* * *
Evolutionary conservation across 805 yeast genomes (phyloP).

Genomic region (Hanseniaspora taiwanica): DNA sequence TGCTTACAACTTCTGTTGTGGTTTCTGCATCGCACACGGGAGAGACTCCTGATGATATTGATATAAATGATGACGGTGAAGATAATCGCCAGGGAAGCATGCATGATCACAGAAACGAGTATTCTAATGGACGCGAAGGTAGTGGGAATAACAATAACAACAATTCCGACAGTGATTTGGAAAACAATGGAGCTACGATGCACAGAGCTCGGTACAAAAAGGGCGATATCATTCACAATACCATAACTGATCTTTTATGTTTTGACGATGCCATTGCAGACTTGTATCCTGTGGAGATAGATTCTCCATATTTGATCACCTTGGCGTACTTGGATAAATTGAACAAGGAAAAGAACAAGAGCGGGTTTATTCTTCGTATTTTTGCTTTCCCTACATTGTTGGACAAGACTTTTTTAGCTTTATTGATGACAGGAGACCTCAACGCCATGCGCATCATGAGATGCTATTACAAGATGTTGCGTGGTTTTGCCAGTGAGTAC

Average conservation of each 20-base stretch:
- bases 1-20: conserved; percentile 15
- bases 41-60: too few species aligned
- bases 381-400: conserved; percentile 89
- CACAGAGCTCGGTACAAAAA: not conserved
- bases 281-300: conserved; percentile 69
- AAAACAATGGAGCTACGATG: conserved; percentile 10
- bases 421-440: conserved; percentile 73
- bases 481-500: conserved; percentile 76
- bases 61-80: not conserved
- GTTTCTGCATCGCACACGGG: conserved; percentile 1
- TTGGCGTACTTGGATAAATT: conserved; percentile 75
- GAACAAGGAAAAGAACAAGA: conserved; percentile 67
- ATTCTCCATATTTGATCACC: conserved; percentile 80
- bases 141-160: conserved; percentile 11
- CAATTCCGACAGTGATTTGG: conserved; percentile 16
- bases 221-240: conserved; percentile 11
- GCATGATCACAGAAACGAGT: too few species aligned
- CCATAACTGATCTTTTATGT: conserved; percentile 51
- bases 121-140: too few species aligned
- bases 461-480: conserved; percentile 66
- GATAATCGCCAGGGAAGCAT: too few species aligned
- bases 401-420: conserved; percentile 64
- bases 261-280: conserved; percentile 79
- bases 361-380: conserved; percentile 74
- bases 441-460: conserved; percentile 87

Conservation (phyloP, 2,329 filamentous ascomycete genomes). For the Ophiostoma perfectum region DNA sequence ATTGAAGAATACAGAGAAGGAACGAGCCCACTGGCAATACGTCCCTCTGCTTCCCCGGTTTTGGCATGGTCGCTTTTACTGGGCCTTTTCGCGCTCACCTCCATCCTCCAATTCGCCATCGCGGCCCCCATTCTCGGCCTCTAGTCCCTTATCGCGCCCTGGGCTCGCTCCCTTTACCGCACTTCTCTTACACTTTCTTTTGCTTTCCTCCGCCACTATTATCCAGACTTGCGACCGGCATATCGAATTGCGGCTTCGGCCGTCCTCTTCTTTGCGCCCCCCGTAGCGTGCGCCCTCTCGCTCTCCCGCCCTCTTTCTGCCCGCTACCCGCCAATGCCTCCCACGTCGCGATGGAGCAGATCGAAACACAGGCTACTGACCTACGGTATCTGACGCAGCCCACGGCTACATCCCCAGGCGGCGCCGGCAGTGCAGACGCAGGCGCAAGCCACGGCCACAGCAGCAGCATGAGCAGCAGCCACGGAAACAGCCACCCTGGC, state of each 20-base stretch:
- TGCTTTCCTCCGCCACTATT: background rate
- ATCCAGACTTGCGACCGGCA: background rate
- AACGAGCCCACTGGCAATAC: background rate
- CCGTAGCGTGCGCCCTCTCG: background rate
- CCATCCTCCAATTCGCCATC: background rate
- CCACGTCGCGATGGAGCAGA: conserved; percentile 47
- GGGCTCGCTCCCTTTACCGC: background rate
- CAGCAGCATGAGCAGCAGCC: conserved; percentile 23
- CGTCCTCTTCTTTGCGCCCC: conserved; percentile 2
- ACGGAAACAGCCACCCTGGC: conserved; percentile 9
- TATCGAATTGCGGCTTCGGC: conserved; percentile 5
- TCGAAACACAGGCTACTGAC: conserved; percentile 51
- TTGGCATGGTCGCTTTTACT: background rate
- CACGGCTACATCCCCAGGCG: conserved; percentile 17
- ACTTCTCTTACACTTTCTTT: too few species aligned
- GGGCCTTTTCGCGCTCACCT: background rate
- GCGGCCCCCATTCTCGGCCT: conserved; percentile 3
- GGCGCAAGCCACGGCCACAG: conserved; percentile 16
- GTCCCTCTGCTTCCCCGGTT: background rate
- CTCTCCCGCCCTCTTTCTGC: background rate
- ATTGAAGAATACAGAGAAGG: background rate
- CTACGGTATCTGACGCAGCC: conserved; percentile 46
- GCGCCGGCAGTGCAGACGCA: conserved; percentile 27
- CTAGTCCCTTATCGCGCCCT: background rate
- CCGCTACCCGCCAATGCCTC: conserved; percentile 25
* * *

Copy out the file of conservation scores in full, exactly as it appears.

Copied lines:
Evolutionary conservation across 805 yeast genomes (phyloP).

Genomic region (Hanseniaspora taiwanica): DNA sequence TGCTTACAACTTCTGTTGTGGTTTCTGCATCGCACACGGGAGAGACTCCTGATGATATTGATATAAATGATGACGGTGAAGATAATCGCCAGGGAAGCATGCATGATCACAGAAACGAGTATTCTAATGGACGCGAAGGTAGTGGGAATAACAATAACAACAATTCCGACAGTGATTTGGAAAACAATGGAGCTACGATGCACAGAGCTCGGTACAAAAAGGGCGATATCATTCACAATACCATAACTGATCTTTTATGTTTTGACGATGCCATTGCAGACTTGTATCCTGTGGAGATAGATTCTCCATATTTGATCACCTTGGCGTACTTGGATAAATTGAACAAGGAAAAGAACAAGAGCGGGTTTATTCTTCGTATTTTTGCTTTCCCTACATTGTTGGACAAGACTTTTTTAGCTTTATTGATGACAGGAGACCTCAACGCCATGCGCATCATGAGATGCTATTACAAGATGTTGCGTGGTTTTGCCAGTGAGTAC

Average conservation of each 20-base stretch:
- bases 1-20: conserved; percentile 15
- bases 41-60: too few species aligned
- bases 381-400: conserved; percentile 89
- CACAGAGCTCGGTACAAAAA: not conserved
- bases 281-300: conserved; percentile 69
- AAAACAATGGAGCTACGATG: conserved; percentile 10
- bases 421-440: conserved; percentile 73
- bases 481-500: conserved; percentile 76
- bases 61-80: not conserved
- GTTTCTGCATCGCACACGGG: conserved; percentile 1
- TTGGCGTACTTGGATAAATT: conserved; percentile 75
- GAACAAGGAAAAGAACAAGA: conserved; percentile 67
- ATTCTCCATATTTGATCACC: conserved; percentile 80
- bases 141-160: conserved; percentile 11
- CAATTCCGACAGTGATTTGG: conserved; percentile 16
- bases 221-240: conserved; percentile 11
- GCATGATCACAGAAACGAGT: too few species aligned
- CCATAACTGATCTTTTATGT: conserved; percentile 51
- bases 121-140: too few species aligned
- bases 461-480: conserved; percentile 66
- GATAATCGCCAGGGAAGCAT: too few species aligned
- bases 401-420: conserved; percentile 64
- bases 261-280: conserved; percentile 79
- bases 361-380: conserved; percentile 74
- bases 441-460: conserved; percentile 87

Conservation (phyloP, 2,329 filamentous ascomycete genomes). For the Ophiostoma perfectum region DNA sequence ATTGAAGAATACAGAGAAGGAACGAGCCCACTGGCAATACGTCCCTCTGCTTCCCCGGTTTTGGCATGGTCGCTTTTACTGGGCCTTTTCGCGCTCACCTCCATCCTCCAATTCGCCATCGCGGCCCCCATTCTCGGCCTCTAGTCCCTTATCGCGCCCTGGGCTCGCTCCCTTTACCGCACTTCTCTTACACTTTCTTTTGCTTTCCTCCGCCACTATTATCCAGACTTGCGACCGGCATATCGAATTGCGGCTTCGGCCGTCCTCTTCTTTGCGCCCCCCGTAGCGTGCGCCCTCTCGCTCTCCCGCCCTCTTTCTGCCCGCTACCCGCCAATGCCTCCCACGTCGCGATGGAGCAGATCGAAACACAGGCTACTGACCTACGGTATCTGACGCAGCCCACGGCTACATCCCCAGGCGGCGCCGGCAGTGCAGACGCAGGCGCAAGCCACGGCCACAGCAGCAGCATGAGCAGCAGCCACGGAAACAGCCACCCTGGC, state of each 20-base stretch:
- TGCTTTCCTCCGCCACTATT: background rate
- ATCCAGACTTGCGACCGGCA: background rate
- AACGAGCCCACTGGCAATAC: background rate
- CCGTAGCGTGCGCCCTCTCG: background rate
- CCATCCTCCAATTCGCCATC: background rate
- CCACGTCGCGATGGAGCAGA: conserved; percentile 47
- GGGCTCGCTCCCTTTACCGC: background rate
- CAGCAGCATGAGCAGCAGCC: conserved; percentile 23
- CGTCCTCTTCTTTGCGCCCC: conserved; percentile 2
- ACGGAAACAGCCACCCTGGC: conserved; percentile 9
- TATCGAATTGCGGCTTCGGC: conserved; percentile 5
- TCGAAACACAGGCTACTGAC: conserved; percentile 51
- TTGGCATGGTCGCTTTTACT: background rate
- CACGGCTACATCCCCAGGCG: conserved; percentile 17
- ACTTCTCTTACACTTTCTTT: too few species aligned
- GGGCCTTTTCGCGCTCACCT: background rate
- GCGGCCCCCATTCTCGGCCT: conserved; percentile 3
- GGCGCAAGCCACGGCCACAG: conserved; percentile 16
- GTCCCTCTGCTTCCCCGGTT: background rate
- CTCTCCCGCCCTCTTTCTGC: background rate
- ATTGAAGAATACAGAGAAGG: background rate
- CTACGGTATCTGACGCAGCC: conserved; percentile 46
- GCGCCGGCAGTGCAGACGCA: conserved; percentile 27
- CTAGTCCCTTATCGCGCCCT: background rate
- CCGCTACCCGCCAATGCCTC: conserved; percentile 25